An amazing thing happened to me this week: I went from believing that I didn’t like Limburger cheese to realizing that I actually REALLY enjoy it. As my dad would say: “Congratulations, you’ve finally grown up, kid.”
This earth-shattering revelation happened on Wednesday, during a tour and visit to the Chalet Cheese Cooperative near Monroe, Wis. Master Cheesemaker Myron Olson is the only person left in the entire United States making this infamous stinky cheese. Though I’d been to the plant several times before, I always sort of hemmed and hawed myself out of really eating the Limburger, opting to go for the buttery baby swiss Myron makes instead.
But something happened this time. During a course I took at the Center for Dairy Research this week, I learned about how why stinky cheeses are stinky, and during multiple sensory flavor sessions, learned more about the composition of milk, milk solids and those infamous Brevibacterium linens that turn an inconspicuous cheese into something that can clear a room in less than five minutes.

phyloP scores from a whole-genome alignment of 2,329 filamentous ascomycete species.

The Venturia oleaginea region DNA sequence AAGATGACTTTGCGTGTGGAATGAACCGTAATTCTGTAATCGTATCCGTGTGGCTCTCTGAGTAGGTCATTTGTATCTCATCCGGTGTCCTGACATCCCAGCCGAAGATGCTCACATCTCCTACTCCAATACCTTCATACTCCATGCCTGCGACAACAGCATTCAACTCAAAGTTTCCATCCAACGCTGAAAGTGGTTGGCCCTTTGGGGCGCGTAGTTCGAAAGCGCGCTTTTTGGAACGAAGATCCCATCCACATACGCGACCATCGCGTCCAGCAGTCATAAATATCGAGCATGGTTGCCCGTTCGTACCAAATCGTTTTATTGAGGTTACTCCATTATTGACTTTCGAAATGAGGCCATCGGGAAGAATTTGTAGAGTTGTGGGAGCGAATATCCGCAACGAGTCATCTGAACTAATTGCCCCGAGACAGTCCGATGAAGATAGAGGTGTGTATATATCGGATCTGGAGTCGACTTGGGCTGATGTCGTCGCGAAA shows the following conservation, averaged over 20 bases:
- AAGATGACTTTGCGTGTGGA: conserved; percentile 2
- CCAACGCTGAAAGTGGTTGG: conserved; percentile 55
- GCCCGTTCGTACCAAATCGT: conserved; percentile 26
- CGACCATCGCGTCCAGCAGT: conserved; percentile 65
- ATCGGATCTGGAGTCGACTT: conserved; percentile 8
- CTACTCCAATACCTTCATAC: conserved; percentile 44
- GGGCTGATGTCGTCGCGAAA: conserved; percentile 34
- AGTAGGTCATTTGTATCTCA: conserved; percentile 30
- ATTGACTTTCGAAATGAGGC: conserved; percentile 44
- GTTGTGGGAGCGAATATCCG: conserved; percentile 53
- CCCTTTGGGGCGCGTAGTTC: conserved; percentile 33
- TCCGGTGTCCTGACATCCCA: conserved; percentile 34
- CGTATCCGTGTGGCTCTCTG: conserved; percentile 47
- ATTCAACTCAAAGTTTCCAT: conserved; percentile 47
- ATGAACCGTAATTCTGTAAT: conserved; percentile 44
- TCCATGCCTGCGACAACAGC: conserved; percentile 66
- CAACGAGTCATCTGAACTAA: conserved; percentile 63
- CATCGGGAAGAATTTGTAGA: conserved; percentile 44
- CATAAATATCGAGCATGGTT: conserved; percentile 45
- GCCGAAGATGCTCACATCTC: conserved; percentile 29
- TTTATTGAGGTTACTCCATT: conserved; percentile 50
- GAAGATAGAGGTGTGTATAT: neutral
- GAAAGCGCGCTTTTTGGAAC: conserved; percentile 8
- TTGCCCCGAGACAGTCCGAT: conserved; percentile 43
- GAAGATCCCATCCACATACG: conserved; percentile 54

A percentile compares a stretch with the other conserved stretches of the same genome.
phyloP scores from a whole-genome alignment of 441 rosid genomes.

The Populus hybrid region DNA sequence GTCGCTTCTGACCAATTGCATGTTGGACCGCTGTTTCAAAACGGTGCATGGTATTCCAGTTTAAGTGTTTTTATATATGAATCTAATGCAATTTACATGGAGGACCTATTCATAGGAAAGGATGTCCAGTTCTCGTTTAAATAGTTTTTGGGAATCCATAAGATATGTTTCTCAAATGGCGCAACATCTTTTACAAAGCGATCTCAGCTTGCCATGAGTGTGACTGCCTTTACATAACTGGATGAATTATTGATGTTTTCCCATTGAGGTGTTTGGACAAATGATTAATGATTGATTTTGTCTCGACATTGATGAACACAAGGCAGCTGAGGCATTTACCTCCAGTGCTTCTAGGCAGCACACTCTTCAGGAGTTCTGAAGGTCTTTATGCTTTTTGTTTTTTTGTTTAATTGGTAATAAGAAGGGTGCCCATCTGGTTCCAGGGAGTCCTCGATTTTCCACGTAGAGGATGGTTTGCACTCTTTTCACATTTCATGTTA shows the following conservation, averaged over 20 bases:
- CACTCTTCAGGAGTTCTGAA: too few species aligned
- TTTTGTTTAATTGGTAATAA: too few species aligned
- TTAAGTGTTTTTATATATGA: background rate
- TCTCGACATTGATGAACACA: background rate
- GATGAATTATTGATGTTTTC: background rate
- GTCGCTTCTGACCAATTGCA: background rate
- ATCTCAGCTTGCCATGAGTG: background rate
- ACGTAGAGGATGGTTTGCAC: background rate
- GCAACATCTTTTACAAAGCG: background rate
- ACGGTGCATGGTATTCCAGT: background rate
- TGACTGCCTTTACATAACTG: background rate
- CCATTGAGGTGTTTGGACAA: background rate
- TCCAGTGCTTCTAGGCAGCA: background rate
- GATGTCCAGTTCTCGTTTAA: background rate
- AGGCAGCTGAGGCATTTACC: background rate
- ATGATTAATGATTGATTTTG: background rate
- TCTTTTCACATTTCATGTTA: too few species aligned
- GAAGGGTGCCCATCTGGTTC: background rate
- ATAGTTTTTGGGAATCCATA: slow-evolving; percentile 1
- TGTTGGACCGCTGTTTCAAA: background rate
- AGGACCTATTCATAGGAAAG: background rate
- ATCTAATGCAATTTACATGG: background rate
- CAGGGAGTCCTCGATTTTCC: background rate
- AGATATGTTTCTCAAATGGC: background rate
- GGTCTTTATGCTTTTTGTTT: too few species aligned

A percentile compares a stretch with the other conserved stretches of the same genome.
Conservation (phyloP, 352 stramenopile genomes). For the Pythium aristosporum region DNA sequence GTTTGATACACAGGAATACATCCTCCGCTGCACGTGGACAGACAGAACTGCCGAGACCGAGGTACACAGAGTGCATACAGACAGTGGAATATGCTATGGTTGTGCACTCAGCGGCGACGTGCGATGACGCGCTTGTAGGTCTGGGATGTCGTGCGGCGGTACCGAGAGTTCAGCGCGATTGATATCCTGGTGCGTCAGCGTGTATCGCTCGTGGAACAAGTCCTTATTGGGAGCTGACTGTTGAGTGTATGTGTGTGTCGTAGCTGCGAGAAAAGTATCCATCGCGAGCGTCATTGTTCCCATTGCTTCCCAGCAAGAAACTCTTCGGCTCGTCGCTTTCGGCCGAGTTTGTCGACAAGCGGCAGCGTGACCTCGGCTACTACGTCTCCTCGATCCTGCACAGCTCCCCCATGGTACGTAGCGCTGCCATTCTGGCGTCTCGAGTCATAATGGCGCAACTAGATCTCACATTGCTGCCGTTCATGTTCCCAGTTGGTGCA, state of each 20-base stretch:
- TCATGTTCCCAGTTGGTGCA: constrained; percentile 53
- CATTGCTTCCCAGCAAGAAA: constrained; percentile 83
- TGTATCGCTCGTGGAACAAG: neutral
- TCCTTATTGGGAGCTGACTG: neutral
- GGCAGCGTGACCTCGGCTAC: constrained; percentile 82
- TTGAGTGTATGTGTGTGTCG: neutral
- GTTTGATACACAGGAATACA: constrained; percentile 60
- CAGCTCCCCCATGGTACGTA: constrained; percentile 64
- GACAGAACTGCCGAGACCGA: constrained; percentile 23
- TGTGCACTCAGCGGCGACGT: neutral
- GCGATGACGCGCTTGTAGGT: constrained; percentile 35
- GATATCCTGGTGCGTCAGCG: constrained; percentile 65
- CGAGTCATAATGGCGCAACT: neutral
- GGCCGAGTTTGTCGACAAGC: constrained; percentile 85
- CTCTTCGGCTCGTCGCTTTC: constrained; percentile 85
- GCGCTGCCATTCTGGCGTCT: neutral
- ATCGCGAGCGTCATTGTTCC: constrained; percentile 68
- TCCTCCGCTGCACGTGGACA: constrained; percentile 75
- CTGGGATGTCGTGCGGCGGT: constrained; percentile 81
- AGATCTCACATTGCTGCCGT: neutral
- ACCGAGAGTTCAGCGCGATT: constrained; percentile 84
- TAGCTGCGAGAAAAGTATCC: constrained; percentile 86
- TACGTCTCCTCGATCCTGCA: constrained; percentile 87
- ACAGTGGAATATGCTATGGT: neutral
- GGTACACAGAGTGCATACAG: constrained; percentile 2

Suddenly, in my mind, Limburger turned from a stinky cheese into an amazing composition of milk, rennet, enzymes, salt and bacteria. Turns out once you break down what Limburger really is, you can train your tongue to actually enjoy it.
Traditionally, Limburger is eaten on dark bread such as Rye or Pumpernickel, with onion slices, mustard and a cold beer. During the early to mid 1900s, this was a popular working man’s lunch, as Limburger was an inexpensive cheese – a poor man’s cheese. The cheese actually originated in Limburg, Belgium. First made in the U.S. in New York, it made its way to Wisconsin in the late 1860s. It never left and is today the only place it’s made in North America.
So the next time you see that little foil-wrapped piece of Limburger on the store shelf, remember, it’s not just a stinky cheese. It’s the perfect combination of milk and bacteria just waiting for you to pair with a cold beer. Enjoy!